Scientists recently conducted a study that examines red wine’s ingredient that promise good health and the result contradicts popular belief.
The team closely monitored 800 villagers in Chianti, Italy to see if their habitual red wine drinking had any discernable impact on their health.
The scientists have not found any impact of the red wine on stopping heart disease or prolonging life.
This finding contradicts studies that sought to explain why there is a low rate of heart diseases in France despite the fact that French diet contains high levels of fat. Some studies have identified moderate drinking and eating of foods with high levels of resveratrol as the cause. These foods are dark chocolate, berries, and red wine.
Studies have shown these foods reduce inflammation.
But Professor Richard Semba from Johns Hopkins University School of Medicine and his colleagues have not found any evidence of this.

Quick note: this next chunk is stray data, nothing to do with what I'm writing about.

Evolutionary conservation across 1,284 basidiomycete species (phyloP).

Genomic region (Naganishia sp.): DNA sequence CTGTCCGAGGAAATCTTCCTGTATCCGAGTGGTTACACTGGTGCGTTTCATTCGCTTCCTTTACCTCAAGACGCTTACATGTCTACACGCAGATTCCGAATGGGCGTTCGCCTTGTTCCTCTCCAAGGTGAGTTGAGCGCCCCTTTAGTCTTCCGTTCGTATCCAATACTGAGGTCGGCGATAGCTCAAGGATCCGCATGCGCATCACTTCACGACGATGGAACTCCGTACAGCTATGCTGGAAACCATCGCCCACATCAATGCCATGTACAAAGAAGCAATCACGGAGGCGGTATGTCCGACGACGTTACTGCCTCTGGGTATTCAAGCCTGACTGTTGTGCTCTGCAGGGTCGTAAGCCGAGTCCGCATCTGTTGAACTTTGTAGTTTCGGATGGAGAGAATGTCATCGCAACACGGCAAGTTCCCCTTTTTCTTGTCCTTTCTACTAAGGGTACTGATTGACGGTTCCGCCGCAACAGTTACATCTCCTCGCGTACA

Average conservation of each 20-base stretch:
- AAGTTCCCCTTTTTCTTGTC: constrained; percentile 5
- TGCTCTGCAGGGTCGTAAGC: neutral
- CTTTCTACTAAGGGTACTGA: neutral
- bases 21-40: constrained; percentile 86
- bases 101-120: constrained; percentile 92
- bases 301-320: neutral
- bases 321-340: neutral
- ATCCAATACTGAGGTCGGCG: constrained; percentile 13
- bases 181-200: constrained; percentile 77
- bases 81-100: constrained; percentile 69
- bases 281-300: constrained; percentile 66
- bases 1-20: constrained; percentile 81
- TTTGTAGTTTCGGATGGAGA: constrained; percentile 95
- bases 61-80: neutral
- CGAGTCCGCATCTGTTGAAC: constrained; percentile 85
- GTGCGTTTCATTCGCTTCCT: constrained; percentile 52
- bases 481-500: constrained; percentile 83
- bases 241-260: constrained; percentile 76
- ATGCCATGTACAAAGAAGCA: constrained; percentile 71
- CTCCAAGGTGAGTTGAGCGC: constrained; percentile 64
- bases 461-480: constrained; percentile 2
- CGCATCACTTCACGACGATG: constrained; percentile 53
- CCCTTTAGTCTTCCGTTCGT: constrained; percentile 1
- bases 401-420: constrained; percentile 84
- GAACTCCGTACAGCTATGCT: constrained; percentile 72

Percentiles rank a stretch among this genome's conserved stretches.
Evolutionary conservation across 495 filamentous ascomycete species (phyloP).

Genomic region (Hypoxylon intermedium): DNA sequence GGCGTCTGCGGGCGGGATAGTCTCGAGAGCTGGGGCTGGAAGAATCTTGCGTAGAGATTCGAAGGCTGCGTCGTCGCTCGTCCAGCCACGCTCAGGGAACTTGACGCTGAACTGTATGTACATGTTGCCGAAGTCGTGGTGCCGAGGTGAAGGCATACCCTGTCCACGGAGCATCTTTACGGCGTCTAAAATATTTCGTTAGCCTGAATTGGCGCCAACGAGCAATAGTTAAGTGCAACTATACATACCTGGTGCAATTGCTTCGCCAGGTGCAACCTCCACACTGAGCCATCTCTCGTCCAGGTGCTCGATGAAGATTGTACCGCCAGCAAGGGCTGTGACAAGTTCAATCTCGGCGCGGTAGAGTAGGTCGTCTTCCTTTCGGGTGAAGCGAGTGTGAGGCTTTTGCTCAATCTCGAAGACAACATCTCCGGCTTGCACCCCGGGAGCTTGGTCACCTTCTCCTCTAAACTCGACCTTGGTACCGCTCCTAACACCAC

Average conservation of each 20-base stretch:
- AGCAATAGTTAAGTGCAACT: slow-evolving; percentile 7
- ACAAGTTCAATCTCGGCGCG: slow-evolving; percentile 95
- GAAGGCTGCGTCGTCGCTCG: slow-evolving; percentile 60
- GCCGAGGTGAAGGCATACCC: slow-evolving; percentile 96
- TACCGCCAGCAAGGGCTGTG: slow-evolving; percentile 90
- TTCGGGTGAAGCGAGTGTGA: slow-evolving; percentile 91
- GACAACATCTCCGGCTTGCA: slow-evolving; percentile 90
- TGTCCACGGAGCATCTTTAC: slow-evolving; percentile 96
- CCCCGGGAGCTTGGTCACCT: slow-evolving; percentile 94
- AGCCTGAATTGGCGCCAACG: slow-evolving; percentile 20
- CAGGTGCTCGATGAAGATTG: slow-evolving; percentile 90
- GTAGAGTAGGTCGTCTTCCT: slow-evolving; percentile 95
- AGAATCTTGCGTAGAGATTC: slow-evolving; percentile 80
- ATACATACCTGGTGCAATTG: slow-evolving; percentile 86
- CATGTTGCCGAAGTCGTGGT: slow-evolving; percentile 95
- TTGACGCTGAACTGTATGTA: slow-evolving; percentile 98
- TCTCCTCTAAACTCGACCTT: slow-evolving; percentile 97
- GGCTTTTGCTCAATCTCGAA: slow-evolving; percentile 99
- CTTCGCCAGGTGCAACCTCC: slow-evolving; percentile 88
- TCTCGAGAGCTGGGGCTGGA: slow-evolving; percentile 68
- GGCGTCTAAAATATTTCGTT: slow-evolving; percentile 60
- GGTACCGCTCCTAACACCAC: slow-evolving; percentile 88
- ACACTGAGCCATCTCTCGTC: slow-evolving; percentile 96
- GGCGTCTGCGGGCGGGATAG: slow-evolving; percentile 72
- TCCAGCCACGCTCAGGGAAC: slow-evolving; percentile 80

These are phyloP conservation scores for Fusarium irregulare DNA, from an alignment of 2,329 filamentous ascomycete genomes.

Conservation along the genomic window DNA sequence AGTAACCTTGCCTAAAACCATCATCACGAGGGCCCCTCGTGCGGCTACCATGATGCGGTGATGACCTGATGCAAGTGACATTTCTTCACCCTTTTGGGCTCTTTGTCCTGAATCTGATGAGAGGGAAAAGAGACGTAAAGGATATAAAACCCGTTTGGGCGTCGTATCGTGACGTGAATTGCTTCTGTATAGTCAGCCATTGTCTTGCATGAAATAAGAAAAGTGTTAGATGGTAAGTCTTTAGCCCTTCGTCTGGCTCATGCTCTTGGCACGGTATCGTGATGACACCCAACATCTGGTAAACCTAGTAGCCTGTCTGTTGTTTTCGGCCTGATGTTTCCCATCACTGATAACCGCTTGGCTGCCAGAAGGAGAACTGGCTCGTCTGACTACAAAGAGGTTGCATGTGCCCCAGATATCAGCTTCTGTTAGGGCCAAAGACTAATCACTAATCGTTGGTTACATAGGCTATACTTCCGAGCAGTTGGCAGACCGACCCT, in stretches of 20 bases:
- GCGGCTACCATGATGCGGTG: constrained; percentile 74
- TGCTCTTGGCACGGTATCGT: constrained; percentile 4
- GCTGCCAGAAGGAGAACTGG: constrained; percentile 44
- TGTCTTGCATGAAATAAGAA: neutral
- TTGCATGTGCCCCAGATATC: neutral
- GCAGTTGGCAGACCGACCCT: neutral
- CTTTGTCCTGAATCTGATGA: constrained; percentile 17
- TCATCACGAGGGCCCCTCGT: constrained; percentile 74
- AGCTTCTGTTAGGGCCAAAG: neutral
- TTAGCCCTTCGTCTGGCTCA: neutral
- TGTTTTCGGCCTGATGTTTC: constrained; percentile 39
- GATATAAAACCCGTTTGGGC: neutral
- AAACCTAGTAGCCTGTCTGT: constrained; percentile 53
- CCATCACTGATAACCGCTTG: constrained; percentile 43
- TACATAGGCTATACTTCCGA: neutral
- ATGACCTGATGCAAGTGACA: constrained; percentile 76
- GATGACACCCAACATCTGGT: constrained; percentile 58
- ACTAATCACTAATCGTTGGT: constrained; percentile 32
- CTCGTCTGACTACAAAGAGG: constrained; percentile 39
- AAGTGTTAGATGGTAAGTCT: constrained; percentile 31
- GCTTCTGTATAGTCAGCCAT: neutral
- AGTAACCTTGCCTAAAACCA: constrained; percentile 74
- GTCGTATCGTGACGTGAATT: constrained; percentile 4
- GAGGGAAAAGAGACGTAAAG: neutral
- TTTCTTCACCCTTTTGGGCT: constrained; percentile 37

They conducted their nine-year study in a Tuscany region with 783 elderly people who have complied 100% in the investigation.
These elderly people have been willing to give full details about their daily diets and also gave urine samples to measure their resveratrol intake.
During that period of time, 268 of the elderly people died while 174 had heart diseases. Not only that, 34 of them acquired cancer.
Although the urinary resveratrol are not linked to the risks, the team reports that it was not also associated with markers of inflammation in the blood.
Prof Samba said this disputes the popular belief that resveratrol is good for people. He says it’s just a hype about health benefits that does not even stand the test of time.
The benefits of resveratrol rich foods could have come effective only when mixed with other ingredients.
The senior cardiac nurse at the British Heart Foundation Maureen Talbot said “this research is vital as it could form the basis of future medicines.”